About Project Inspire / Scholarship Program

What first-generation college students need


How we’re doing our part to support first-generation college students with research-driven practices, and how you can too!

If you had the opportunity to go to college, then you know that it is no easy endeavor. And research shows that for first-generation college students, the college experience can be even more challenging.

Years ago, we at Project Inspire decided to do something about this.

We connected with a very reputable foundation that does intense research on student success, and we asked them, what are the most critical pieces of what first-generation students need to be successful in college. 

Tonight, we’re hosting a pre-college kickoff for our scholarship recipients who are entering college this school year–this is an annual event we’ve been doing for years as a result of what we learned.

Here’s what that organization told us years ago.

They told us that research shows that first-generation college students benefit from additional support to thrive in college. Some best practices to equip them to succeed include:

1) Providing them with a peer support system throughout their time in college,
2) Having them identify what their greatest fears are about college and working through those fears,
3) Having them identify what their greatest challenges might be in college and having them work through those challenges,
4) And making sure they feel like they belong at their college and that they feel like they deserve to be there and are of significant value to their community.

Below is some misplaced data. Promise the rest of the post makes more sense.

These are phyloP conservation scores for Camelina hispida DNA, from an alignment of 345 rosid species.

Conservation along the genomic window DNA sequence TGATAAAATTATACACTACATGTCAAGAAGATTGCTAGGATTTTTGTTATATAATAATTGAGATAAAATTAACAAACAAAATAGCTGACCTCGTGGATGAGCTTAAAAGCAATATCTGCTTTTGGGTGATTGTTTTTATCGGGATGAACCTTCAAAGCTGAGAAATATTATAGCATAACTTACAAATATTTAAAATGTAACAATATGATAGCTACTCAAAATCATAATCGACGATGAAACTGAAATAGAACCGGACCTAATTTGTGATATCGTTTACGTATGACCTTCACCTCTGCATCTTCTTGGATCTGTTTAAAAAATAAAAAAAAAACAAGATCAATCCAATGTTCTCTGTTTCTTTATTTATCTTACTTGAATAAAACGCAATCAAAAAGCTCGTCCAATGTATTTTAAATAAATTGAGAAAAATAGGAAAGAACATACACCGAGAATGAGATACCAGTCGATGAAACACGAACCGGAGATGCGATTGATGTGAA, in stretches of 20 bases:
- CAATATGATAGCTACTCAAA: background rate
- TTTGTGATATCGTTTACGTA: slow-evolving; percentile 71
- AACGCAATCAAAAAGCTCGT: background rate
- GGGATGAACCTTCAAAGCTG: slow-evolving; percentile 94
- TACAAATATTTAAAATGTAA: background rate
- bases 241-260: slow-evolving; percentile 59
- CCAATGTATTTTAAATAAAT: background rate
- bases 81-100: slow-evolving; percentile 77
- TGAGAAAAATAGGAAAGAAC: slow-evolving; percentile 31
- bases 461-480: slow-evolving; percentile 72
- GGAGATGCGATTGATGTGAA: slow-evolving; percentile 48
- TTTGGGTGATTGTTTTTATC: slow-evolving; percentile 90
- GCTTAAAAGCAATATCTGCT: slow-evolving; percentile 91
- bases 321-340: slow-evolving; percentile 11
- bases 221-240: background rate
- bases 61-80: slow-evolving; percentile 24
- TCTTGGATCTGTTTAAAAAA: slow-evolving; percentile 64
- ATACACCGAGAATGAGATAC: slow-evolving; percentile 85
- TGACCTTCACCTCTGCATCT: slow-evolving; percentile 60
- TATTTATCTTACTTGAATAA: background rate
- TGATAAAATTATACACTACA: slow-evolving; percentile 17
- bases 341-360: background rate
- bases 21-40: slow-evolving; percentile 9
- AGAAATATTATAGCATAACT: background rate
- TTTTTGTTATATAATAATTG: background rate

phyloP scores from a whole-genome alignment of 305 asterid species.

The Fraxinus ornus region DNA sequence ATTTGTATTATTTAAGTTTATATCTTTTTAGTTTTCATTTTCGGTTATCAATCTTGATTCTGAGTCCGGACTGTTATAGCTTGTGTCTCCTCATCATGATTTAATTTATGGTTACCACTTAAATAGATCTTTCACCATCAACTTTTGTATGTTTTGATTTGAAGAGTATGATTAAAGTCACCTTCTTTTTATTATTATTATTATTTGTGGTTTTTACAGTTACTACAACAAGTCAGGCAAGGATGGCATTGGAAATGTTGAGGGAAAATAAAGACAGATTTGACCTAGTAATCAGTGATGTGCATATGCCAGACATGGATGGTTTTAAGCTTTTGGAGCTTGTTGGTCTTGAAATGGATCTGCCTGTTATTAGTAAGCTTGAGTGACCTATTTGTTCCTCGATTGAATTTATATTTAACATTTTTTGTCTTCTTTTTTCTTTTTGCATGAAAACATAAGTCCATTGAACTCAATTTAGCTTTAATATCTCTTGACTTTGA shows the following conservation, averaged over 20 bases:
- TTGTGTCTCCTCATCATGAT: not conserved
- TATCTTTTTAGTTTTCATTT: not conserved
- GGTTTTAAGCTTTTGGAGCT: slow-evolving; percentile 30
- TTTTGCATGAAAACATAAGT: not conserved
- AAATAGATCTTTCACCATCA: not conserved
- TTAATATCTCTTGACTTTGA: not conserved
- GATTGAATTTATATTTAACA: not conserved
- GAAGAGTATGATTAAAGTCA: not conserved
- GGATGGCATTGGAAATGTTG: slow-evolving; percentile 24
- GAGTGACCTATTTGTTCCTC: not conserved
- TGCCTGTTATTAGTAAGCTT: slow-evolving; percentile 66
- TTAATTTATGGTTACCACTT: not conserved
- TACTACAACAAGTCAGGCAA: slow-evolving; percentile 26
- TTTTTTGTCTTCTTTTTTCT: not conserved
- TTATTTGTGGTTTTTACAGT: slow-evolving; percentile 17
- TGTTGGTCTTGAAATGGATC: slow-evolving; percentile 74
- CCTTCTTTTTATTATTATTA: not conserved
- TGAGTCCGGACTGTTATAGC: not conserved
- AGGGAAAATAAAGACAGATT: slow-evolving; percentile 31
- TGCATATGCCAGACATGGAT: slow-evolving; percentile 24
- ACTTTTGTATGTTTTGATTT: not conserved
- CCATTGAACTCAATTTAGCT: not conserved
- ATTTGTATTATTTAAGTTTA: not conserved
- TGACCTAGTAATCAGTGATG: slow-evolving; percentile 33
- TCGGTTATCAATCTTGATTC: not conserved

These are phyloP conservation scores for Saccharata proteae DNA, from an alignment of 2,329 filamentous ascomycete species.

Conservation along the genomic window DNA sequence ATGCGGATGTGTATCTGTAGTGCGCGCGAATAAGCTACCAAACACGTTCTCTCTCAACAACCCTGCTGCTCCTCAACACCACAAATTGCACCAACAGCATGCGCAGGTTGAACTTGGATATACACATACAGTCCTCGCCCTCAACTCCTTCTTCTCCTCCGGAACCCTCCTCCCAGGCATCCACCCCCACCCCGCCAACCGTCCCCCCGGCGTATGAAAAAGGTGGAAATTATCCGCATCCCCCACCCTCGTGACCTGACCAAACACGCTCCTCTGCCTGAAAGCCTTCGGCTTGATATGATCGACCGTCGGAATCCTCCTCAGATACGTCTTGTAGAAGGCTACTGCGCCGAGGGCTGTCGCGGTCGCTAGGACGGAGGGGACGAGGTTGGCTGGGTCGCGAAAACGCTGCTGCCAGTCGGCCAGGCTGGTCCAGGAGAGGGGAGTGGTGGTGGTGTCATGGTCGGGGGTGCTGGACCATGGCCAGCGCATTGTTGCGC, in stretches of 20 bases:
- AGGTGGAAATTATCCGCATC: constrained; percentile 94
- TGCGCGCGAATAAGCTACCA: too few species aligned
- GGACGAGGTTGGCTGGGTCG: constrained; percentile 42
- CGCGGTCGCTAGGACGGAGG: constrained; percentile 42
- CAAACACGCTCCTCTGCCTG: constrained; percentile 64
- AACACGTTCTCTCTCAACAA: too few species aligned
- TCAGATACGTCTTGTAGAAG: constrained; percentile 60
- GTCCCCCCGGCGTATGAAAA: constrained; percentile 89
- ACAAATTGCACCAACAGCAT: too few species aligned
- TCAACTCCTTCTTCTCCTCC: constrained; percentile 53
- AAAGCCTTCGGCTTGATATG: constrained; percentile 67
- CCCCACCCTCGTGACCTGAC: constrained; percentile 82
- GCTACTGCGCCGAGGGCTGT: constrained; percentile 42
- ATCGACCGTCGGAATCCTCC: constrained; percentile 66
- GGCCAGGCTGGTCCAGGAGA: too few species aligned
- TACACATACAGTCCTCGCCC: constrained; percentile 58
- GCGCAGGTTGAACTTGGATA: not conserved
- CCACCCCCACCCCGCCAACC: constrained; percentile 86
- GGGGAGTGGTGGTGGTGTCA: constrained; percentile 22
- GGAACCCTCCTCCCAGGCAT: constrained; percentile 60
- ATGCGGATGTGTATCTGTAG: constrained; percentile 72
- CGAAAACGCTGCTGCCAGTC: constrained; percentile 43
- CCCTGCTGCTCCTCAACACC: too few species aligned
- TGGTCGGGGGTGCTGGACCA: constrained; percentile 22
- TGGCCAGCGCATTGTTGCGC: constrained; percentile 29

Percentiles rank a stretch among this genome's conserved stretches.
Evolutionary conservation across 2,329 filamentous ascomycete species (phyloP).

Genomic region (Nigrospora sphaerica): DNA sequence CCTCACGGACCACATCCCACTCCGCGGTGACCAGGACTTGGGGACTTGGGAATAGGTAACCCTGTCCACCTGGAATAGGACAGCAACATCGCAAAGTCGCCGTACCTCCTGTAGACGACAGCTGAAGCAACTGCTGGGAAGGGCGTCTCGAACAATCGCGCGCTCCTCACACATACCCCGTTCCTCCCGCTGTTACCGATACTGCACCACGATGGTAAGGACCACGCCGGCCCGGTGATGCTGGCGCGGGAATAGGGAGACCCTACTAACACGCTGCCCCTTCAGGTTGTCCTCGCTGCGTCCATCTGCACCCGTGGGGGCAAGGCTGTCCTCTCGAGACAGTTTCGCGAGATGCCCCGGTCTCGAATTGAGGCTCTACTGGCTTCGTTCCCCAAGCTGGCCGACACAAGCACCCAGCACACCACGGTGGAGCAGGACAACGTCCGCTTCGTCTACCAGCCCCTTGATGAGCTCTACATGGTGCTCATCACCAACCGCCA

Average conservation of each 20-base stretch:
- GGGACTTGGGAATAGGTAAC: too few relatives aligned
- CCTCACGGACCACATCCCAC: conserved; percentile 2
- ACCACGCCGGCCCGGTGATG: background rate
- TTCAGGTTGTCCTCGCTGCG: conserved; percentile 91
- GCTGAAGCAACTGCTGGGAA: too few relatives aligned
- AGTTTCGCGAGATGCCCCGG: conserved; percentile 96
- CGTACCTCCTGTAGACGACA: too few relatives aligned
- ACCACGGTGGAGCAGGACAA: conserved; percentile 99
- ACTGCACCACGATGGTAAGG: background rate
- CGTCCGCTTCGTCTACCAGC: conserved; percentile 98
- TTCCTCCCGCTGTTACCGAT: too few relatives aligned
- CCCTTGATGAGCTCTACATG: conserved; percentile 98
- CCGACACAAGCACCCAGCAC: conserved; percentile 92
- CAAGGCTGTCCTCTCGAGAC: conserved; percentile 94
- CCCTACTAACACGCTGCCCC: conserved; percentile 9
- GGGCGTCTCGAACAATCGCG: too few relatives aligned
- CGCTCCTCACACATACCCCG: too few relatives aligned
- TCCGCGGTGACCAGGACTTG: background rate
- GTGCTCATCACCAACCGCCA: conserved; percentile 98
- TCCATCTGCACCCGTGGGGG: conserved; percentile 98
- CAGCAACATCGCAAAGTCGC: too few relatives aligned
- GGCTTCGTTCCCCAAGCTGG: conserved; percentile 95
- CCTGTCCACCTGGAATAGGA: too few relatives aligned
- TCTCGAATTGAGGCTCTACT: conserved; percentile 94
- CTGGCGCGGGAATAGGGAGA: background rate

We’re addressing all of the above with our scholarship recipients tonight, but there’s action you can take to support our youth when it comes to the factors above as well. 

Here’s what you can do to support a first-generation college student you know:

1. Be a part of a student’s village of support. Encourage them in an empowering way if even just occasionally or when you see them. Don’t belittle them even in jest. We don’t know what our students are already thinking about themselves that might make them feel small, and we don’t want to add to those negative self-perceptions.

2. If a student is willing to share their fears or challenges with you, acknowledge that the fear or challenge is real, help them analyze what they’re feeling, and help them to feel empowered even in the midst of those fears or challenges.

3. Help that student remember their value, capabilities, and power throughout their college experience. Most likely, some of their college experiences might have them questioning their direction, capabilities, value, potential, and power, and they may not share all of those experiences with you, but if you take steps to reinforce that student regularly, it could be a welcome reminder to that student now and in the future.

Thank you so much for taking the time to read this. Whether or not you have college students in your circle, our hope is that information like this can help you to be even more of a social change agent in your family, community, and society as a whole!

Photo credit: Green Chameleon (Unsplash)

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